The latest polls from two regular series show some hopeful results in terms of Israeli Palestinian negotiations, concessions, and a future agreement. But are pollsters asking the right questions?
Here’s a selection of data from a few recent surveys of the Israeli and Palestinian publics, showing the same old story: support for negotiations, some concessions and an agreement, which won’t happen and won’t bear fruit. In the future, I’d like to see more detailed public discussion of new stories.
I’ve used initials for poll citations – and full survey information, with links, is available at the end.
The Good News:
Caveat: this is good if you’re a supporter of TSS (the two-state solution), and a fan of OP/CGP (Oslo Process/Clinton Geneva Parameters) – the “bad news” below relates to that approach as well. That’s because two of the survey series’ I report on here – The Peace Index and the Joint Israel-Palestinian Polls (both conducted surveys in December) – are rooted in these paradigms and faithfully track attitudes on a range of detailed positions regarding TSS.
So, for example, 65% of the Israeli public supports negotiations between Israel and the Palestinians at this time (Jews more than Arabs, but still a majority of both populations, PI). Further, 60% thinks the government should make a special effort to renew negotiations given the specific circumstances at this time.
This number has been generally consistent for years now. So sure, it’s encouraging, but if the government routinely ignores it, how relevant is public opinion on this issue?
A close observer might note that negotiations were held (among negotiators, not politicians) this week in Amman. But he or she would have to be a very, very close observer – perhaps with bionic vision – to have noticed the talks in Israel, since the Israeli press hardly covered them at all. I can’t find one informed person who viewed them as anything other than diplomatic window-dressing. I would love to be proven wrong.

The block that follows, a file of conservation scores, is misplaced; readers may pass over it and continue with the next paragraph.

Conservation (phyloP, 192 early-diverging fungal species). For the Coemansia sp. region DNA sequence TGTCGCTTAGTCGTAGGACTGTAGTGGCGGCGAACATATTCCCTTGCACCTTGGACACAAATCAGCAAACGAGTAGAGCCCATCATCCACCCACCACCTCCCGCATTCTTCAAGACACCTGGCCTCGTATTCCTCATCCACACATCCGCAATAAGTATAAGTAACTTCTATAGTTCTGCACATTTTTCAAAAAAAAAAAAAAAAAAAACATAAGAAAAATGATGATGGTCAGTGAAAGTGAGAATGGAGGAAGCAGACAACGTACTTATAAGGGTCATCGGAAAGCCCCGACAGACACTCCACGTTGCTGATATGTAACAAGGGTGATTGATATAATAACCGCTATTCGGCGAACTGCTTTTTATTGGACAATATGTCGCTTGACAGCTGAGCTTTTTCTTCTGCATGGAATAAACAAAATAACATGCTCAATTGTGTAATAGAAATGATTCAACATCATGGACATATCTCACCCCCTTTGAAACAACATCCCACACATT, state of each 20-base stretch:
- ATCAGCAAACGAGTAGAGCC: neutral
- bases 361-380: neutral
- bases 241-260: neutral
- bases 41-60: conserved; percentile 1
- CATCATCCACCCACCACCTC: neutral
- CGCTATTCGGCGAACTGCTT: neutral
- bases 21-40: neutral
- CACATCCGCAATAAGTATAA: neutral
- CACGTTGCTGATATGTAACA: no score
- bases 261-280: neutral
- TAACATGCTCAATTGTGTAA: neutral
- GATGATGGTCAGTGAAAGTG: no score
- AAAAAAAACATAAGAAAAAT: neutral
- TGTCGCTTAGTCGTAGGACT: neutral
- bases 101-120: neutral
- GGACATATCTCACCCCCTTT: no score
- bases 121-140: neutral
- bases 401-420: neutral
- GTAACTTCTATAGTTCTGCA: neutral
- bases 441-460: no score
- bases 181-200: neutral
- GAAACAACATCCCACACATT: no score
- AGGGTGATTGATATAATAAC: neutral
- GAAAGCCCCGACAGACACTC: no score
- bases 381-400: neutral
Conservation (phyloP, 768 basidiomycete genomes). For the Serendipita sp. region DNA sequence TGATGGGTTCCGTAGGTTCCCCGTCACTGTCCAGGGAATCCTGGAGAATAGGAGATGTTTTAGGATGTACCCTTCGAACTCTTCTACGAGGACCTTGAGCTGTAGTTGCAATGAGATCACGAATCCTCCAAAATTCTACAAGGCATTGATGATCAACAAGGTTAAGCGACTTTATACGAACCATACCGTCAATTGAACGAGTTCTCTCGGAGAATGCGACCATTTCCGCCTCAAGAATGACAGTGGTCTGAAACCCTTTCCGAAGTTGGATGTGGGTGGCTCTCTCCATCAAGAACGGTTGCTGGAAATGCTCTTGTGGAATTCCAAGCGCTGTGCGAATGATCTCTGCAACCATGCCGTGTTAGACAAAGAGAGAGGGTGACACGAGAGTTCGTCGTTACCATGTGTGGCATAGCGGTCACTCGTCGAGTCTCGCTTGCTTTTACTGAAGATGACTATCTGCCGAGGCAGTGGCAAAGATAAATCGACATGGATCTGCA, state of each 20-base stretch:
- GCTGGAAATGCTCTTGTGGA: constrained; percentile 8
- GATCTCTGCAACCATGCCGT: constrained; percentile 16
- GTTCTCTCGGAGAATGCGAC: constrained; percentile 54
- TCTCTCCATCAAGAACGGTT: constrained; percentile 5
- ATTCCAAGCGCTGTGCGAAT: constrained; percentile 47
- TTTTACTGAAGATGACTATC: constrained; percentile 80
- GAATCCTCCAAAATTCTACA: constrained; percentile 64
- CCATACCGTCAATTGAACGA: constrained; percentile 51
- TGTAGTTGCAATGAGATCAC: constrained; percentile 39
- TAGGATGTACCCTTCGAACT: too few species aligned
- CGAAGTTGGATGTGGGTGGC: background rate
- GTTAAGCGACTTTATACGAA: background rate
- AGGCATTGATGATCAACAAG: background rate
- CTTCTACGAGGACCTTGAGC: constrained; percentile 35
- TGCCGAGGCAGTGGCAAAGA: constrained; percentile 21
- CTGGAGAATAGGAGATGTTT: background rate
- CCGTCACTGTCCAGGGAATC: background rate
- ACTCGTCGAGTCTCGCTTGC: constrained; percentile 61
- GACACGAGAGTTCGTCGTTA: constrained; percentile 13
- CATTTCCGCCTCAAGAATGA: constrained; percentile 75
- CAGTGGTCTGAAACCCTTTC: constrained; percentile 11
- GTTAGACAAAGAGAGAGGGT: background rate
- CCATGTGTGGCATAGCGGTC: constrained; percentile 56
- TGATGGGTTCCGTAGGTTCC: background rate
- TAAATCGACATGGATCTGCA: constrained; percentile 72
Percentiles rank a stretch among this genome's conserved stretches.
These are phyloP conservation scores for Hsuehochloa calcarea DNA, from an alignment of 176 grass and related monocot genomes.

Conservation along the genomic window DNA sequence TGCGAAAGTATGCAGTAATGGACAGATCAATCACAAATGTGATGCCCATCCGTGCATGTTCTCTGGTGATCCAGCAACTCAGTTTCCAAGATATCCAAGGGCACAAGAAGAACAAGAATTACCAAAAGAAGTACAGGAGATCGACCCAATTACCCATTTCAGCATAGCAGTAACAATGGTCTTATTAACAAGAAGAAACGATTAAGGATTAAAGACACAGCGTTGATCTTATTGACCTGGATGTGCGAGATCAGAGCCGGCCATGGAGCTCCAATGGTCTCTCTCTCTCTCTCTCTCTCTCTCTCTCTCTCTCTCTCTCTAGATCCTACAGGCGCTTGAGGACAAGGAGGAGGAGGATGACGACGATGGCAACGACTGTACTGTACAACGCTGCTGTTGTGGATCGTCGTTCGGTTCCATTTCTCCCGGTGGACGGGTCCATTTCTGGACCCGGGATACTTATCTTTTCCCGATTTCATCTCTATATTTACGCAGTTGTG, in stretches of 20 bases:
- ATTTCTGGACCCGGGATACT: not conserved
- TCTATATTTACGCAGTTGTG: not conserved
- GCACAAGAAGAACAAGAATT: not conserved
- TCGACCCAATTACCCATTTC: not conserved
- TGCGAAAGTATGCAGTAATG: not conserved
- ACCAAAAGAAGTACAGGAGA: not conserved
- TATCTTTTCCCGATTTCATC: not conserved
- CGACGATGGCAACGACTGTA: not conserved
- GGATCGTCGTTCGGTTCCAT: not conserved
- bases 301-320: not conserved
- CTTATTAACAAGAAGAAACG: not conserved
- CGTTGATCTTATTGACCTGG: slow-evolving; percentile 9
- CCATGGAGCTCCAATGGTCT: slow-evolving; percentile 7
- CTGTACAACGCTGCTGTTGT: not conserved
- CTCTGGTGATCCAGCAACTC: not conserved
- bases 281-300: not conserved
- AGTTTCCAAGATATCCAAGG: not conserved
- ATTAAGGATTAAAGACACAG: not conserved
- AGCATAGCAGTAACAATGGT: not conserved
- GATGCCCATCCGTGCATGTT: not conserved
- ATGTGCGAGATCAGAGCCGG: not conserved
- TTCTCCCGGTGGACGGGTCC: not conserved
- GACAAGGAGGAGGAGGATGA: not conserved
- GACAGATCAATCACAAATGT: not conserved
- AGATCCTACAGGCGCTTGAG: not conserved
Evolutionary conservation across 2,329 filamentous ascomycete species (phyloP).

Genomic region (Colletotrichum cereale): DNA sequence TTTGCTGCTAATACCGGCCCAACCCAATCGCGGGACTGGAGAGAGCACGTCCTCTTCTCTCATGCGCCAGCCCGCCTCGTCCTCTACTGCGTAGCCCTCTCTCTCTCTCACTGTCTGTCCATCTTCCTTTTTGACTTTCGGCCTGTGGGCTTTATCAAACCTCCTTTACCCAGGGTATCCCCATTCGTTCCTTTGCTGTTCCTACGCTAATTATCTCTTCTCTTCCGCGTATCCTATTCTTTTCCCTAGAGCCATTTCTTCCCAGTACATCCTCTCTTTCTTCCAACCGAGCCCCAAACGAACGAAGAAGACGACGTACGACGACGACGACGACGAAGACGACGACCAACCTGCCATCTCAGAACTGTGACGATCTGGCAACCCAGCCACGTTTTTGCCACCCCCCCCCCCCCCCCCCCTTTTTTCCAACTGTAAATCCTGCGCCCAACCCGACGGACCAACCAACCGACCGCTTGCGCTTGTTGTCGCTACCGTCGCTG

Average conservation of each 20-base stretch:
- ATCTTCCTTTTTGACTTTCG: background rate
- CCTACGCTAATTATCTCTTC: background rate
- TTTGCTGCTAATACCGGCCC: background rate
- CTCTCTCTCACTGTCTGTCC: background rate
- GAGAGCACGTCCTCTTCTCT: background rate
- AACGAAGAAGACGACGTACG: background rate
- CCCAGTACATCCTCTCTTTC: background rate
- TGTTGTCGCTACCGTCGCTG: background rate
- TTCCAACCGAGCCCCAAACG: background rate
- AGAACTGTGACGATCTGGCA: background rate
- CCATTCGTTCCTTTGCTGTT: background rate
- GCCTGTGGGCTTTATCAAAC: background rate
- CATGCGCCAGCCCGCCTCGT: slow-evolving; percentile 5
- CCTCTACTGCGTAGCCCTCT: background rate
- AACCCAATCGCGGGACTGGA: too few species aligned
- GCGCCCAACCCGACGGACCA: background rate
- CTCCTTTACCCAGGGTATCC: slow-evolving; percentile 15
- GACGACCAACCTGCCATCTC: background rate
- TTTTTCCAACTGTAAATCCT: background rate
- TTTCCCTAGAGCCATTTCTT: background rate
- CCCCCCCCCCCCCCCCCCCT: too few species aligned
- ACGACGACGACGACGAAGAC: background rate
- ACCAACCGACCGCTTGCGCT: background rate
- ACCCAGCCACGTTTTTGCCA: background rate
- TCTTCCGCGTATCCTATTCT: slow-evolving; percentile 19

There is evidence that if serious negotiations were to produce an agreement, support for a final status package is on the rise. The JIPP poll shows that 58% of Israelis and 50% of Palestinians surveyed in mid-December support an overall final status package along the lines of the Clinton parameters. The authors are happy about these modest numbers, because they indicate the first time both sides show majority support since 2004.
There was also some rise in support for most of the basic elements of the plan on both sides. However, as always, the items about Jerusalem and refugees fail to gain majority support from either side: 42% and 45% of Israelis and Palestinians, respectively, support the 5-option refugee compromise, and 38% and 40%, respectively, support the basic divide-Jerusalem compromise.
Once upon a time, before the Camp David negotiations in 2000, these were breakthrough numbers. I do believe that if an agreement were on the table, with both leaders boldly prepared to sign and strong third-party backing, the numbers would inch towards a majority and in any case, support for the whole package would be clear. But without leadership, the public won’t rise up and demand something it doesn’t truly want.
So now, the numbers have become the symbol of stagnation. Why?
The Bad News
The strong majority of both populations support the conditions that are preventing negotiations: 78% of Palestinians support President Mahmoud Abbas’ precondition that Israel must freeze settlements before entering negotiations, in the JIPP survey (which is far more support than Abbas has overall – in a November JMCC poll, 55% of Palestinian approve of his leadership, a sharp drop from the Israel Project survey in July, pre-September UN bid). In other words, this policy may be one of the strongest ones Abbas has left to maintain public support for his leadership right now.